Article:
Thoreaux’s predecessors on the one hand include Daniel Defoe, whose Robinson Crusoe (1719) demonstrates how a young man can leave home, venture into a solitary world, find God, and return home enriched beyond measure. On the other hand, Theroux seems particularly indebted to Joseph Conrad’s Heart of Darkness (1899), which aptly illustrates the depths of depravity to which humans can fall without social props. Conrad’s antihero Kurtz is viewed through Marlowe’s hypnotized eyes in a manner reminiscent of Charlie’s view of Father. Natives adore the insane Kurtz, who voices his desire to return to a primitive state and crawl on all fours. Similarly, when the natives bow before Father after he creates ice, he too becomes a god, later fulfilling Kurtz’s desire by crawling on all fours to his death. Theroux ultimately delivers the messages that people cannot look to the past to solve their problems and that while the modern world may not be perfect, there is a certain amount of splendor in radios and taxi cabs.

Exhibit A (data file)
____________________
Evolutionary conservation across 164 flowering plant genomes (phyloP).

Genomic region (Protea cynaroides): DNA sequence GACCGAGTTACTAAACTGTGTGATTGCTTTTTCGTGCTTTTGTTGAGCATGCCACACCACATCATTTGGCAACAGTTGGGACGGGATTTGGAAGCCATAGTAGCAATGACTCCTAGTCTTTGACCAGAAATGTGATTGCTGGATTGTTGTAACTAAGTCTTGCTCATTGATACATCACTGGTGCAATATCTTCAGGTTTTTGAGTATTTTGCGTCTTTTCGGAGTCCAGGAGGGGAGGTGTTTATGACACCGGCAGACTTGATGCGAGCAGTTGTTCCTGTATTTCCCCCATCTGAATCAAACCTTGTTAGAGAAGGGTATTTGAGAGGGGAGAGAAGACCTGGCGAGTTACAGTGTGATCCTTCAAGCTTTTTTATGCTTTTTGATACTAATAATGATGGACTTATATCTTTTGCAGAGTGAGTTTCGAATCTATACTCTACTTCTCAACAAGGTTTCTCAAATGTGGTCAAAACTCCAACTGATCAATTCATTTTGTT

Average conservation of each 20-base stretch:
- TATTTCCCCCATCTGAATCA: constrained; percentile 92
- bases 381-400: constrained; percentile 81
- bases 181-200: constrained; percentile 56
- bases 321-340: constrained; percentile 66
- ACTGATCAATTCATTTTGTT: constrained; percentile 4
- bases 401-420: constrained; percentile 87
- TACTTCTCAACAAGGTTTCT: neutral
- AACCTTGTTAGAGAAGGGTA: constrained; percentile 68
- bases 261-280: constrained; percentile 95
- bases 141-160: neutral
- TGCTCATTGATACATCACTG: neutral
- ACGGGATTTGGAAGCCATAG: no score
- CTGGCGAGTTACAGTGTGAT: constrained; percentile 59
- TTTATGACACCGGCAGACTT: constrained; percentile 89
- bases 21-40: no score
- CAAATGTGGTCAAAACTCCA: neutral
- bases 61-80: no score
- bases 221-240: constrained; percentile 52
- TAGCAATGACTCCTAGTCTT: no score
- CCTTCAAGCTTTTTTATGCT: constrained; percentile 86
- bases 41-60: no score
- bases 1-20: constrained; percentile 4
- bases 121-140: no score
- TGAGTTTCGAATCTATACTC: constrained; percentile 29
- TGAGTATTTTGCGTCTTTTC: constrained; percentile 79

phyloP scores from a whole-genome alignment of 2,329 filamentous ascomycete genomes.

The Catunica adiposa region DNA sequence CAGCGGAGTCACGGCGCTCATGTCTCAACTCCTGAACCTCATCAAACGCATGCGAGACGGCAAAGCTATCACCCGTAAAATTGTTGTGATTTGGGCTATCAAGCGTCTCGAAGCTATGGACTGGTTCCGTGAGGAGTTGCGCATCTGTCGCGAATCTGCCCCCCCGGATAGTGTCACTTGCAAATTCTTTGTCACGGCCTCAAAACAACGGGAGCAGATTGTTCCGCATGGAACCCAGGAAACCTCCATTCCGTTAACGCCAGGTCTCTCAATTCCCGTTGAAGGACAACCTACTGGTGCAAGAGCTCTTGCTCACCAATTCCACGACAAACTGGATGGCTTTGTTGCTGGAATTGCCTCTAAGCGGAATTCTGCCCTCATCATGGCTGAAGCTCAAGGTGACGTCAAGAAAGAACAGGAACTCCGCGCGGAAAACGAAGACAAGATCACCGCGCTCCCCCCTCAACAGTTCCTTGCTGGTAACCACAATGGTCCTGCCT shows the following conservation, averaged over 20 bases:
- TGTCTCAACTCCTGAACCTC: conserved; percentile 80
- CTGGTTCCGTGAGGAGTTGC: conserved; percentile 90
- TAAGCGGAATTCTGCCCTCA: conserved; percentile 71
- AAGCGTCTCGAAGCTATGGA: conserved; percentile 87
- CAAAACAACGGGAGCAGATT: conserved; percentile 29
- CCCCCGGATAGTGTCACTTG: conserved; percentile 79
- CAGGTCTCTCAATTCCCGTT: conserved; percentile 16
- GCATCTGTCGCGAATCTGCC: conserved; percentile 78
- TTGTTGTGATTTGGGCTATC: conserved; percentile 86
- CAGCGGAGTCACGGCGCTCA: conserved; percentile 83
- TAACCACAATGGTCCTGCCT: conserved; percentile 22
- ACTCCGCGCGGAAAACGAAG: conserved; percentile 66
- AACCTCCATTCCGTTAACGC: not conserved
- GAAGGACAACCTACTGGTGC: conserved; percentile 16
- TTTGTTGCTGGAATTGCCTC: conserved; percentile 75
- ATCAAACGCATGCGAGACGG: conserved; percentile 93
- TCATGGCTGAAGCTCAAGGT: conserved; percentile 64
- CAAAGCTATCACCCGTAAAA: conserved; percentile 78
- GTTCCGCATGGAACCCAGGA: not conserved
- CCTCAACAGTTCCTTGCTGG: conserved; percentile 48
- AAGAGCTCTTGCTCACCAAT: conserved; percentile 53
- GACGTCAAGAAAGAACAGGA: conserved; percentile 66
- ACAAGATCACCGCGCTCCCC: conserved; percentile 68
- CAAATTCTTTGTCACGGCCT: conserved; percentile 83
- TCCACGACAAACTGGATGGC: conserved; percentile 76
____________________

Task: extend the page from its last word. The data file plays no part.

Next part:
An immensely successful writer, Theroux has published more than twenty books and countless short stories. The Mosquito Coast chronicles the author’s deep knowledge of and intense concern with metaphysics, literary criticism, science, and psychology. The novel won the 1981 Yorkshire Post Novel of the Year Award and the James Tait Black Memorial Prize.